As some of you know, I am card-carrying member of the John Robb Fan Club. Here’s yet another reason why:
What did happen with the Awakening, and the speed of the transition should be a clue to this, is that the US military opportunistically embraced the insurgency (in a move akin to IBMs embrace of open source development in the 90’s). This embrace showered autonomy, weapons, money ($300 per month x 60,000 participants), protection (from Shiite militias and the Iraqi government), and training on insurgent groups. By doing so, it replaced the ISI (Islamic State of Iraq, an al Qaeda affiliate) as the leading participant in the insurgency. The only “cost” to these insurgent groups, which were under extreme pressure from Shiite militias due to overreaching by the ISI, was to sacrifice the ISI. They rapidly complied.
Where this goes from here is problematic since (and I say this to get you thinking and not to shock you) the US is now leading both the insurgency and the counter-insurgency in Iraq.
Whereas conventional counter-insurgency means strengthening the central government, US collaboration with “ex”-insurgents aligns us with some of the central government’s bitterest foes.
I’m an advocate of staying in Iraq, but I also think Matt Yglesias and others are right to suggest that we’re basically in the role of imperial umpires. Principled anti-imperialists like Chris Hayes find this deeply distasteful, and with good reason: what a senseless waste of blood and treasure, and in the name of a project that runs against the American grain. I originally wrote “ideological project,” but I think that concedes too much: the project is less “liberal imperialism,” now baldly discredited, but rather the project of “stepping into the breach,” preventing security vacuums and thus fierce security competition from emerging. I happen to think this project is worthwhile, if problematic. To be sure, it reflects a Mackinderian imperialist sensibility in some sense. More a faint echo, I’d argue, but I’ll bet Sankar Muthu and others would strongly disagree.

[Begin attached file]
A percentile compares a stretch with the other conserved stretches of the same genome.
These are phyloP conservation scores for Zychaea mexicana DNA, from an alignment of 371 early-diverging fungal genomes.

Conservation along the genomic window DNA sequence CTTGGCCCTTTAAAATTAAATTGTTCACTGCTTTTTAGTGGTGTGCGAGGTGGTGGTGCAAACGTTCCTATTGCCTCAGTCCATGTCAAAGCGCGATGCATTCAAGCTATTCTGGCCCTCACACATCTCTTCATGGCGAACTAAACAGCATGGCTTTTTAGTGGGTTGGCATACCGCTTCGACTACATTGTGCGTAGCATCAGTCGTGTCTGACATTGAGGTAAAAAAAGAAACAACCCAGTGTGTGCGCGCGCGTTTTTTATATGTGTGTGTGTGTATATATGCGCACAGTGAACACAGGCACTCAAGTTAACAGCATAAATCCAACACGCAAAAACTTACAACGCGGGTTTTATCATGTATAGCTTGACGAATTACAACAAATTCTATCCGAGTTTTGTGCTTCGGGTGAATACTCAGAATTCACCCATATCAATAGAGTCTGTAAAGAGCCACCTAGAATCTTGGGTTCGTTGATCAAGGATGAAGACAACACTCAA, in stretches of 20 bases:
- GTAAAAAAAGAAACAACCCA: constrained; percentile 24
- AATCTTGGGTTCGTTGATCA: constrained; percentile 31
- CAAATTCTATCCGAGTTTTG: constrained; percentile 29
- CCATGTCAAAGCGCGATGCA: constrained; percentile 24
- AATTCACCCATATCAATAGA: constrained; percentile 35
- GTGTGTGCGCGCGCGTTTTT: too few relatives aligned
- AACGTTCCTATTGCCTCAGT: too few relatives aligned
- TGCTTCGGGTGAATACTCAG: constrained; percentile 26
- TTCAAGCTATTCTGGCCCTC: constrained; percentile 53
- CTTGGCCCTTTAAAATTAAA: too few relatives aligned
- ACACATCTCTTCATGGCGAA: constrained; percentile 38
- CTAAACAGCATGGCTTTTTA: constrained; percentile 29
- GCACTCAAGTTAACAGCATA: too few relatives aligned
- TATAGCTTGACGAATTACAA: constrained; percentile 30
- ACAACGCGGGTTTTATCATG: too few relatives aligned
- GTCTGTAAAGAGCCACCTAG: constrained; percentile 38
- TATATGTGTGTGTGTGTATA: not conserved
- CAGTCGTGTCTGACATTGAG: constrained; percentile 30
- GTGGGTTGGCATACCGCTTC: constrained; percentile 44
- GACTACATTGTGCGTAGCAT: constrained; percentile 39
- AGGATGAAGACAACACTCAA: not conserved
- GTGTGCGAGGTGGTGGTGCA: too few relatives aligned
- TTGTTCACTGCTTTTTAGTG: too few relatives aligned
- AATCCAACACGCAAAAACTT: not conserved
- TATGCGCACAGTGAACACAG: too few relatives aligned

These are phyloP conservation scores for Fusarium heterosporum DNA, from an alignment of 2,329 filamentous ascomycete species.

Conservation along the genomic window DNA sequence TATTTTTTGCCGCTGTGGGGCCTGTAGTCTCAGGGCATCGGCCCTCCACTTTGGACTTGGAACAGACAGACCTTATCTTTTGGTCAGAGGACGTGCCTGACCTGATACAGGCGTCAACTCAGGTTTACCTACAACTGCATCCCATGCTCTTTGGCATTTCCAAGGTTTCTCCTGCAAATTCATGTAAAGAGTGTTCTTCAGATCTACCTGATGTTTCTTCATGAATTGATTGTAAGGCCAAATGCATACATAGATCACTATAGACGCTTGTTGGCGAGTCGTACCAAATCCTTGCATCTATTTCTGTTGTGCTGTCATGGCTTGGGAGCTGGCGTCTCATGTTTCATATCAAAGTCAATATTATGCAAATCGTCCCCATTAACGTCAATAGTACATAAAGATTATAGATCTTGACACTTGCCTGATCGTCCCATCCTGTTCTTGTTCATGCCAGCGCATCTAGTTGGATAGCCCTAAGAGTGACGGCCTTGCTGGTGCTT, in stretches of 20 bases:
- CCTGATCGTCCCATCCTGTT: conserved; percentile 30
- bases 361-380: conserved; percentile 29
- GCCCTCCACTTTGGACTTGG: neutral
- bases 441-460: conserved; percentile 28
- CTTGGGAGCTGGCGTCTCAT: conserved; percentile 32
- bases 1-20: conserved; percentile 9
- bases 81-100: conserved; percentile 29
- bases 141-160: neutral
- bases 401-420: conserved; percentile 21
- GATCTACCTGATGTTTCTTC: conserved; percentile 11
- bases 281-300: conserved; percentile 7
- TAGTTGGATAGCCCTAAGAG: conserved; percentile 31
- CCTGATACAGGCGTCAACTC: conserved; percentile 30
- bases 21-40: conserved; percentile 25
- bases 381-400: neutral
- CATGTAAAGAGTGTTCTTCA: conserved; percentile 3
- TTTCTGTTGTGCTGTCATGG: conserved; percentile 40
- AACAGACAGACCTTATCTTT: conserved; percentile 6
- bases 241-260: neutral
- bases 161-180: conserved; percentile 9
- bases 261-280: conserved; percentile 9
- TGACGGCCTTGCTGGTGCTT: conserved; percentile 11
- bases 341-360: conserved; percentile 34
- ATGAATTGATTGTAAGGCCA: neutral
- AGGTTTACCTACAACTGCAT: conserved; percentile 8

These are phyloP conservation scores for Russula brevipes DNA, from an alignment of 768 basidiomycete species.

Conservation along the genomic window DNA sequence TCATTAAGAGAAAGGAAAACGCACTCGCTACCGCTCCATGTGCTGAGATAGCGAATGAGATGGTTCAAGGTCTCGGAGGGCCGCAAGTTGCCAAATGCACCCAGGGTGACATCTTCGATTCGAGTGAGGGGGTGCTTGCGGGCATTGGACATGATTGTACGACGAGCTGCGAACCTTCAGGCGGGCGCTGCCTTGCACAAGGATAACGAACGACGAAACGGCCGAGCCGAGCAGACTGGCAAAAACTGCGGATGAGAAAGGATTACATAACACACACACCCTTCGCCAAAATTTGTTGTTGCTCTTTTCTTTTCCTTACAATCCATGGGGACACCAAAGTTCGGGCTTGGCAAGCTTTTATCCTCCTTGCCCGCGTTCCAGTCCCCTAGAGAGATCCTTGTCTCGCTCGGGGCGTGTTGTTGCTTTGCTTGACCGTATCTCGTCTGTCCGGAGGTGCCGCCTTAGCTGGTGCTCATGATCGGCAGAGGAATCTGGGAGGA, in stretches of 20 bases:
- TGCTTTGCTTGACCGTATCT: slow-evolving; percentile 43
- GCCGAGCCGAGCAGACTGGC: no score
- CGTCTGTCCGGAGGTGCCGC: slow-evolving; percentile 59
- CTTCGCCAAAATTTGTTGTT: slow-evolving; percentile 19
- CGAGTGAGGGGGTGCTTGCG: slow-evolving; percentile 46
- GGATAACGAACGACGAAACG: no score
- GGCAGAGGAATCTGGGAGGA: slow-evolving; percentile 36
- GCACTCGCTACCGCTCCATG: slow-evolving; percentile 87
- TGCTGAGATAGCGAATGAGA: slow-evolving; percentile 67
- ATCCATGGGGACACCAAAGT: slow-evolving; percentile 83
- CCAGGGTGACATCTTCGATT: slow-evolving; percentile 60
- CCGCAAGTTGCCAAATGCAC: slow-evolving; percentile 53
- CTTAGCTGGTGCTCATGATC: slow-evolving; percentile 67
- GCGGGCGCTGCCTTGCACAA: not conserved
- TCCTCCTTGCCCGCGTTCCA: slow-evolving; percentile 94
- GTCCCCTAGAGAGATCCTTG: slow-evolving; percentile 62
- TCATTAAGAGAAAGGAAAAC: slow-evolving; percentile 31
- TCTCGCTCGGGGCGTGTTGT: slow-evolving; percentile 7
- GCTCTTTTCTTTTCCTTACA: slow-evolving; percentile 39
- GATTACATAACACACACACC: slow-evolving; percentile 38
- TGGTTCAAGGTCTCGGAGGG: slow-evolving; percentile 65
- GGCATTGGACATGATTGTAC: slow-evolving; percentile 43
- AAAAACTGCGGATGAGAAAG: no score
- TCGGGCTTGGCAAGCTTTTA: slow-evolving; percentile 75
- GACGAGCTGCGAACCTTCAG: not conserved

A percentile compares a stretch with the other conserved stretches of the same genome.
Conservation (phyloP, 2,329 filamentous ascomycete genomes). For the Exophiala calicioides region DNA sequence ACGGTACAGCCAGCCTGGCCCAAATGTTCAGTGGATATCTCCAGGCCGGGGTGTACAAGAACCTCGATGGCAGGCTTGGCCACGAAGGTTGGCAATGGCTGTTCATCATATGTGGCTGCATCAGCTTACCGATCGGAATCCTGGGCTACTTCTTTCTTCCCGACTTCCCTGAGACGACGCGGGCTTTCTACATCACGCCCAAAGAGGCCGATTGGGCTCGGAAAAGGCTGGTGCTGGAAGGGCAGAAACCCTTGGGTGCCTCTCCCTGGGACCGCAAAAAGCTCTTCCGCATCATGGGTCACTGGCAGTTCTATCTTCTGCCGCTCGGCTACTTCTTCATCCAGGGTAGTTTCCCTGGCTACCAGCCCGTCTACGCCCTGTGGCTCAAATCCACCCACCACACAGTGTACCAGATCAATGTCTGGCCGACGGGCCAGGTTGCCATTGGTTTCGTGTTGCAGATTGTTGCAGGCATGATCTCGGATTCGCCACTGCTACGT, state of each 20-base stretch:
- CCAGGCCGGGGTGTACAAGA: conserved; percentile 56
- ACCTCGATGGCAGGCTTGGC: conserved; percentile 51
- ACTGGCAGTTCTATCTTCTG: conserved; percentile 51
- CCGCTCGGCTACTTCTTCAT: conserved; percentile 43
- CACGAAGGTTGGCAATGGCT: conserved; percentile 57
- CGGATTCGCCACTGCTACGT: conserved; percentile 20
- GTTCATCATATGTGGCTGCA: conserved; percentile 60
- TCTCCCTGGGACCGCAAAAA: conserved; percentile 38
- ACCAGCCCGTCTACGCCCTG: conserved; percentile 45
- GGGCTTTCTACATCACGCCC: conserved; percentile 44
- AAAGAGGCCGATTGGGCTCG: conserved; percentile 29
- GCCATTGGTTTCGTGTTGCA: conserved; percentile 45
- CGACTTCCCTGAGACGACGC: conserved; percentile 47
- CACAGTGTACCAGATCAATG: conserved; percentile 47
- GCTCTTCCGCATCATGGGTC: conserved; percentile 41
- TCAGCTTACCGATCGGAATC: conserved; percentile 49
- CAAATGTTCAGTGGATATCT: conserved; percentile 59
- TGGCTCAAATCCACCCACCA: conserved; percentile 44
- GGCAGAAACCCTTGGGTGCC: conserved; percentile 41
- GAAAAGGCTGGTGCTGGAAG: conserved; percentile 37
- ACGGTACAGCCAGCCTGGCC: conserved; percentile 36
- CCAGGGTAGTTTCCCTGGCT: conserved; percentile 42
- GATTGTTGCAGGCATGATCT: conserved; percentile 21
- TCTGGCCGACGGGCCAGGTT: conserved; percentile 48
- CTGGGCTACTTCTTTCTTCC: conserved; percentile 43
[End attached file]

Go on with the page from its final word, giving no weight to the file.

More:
But I’m also reminded of the quite smart post-declinist essay written by Parag Khanna a few weeks back. A mutual friend said, “Yeah, the piece was so broad that clearly it’s going to fail on some analytical level, but it still gave a vivid picture of the way the global power picture is changing at the ground level.” That’s exactly right. A condominium of some kind looks unlikely because the other great powers are too accustomed to free riding. A time will soon come when the United States can’t police the infrastructural latticework that is the bedrock of global prosperity, not because we’ll be ground down and penniless but rather because the threats will be so multifarious, fast-moving, sophisticated. The “solution,” if you can call it that, will be greater resilience: adaptation to a more dangerous, unpredictable world. At least that’s what I’ve learned from Robb. The hope is that our capabilities — our wealth — will grow fast enough to keep up with the mounting chaos. We’ll see.
I wish we had an icon for “Security” separate from “Politics.” We’ll get to that.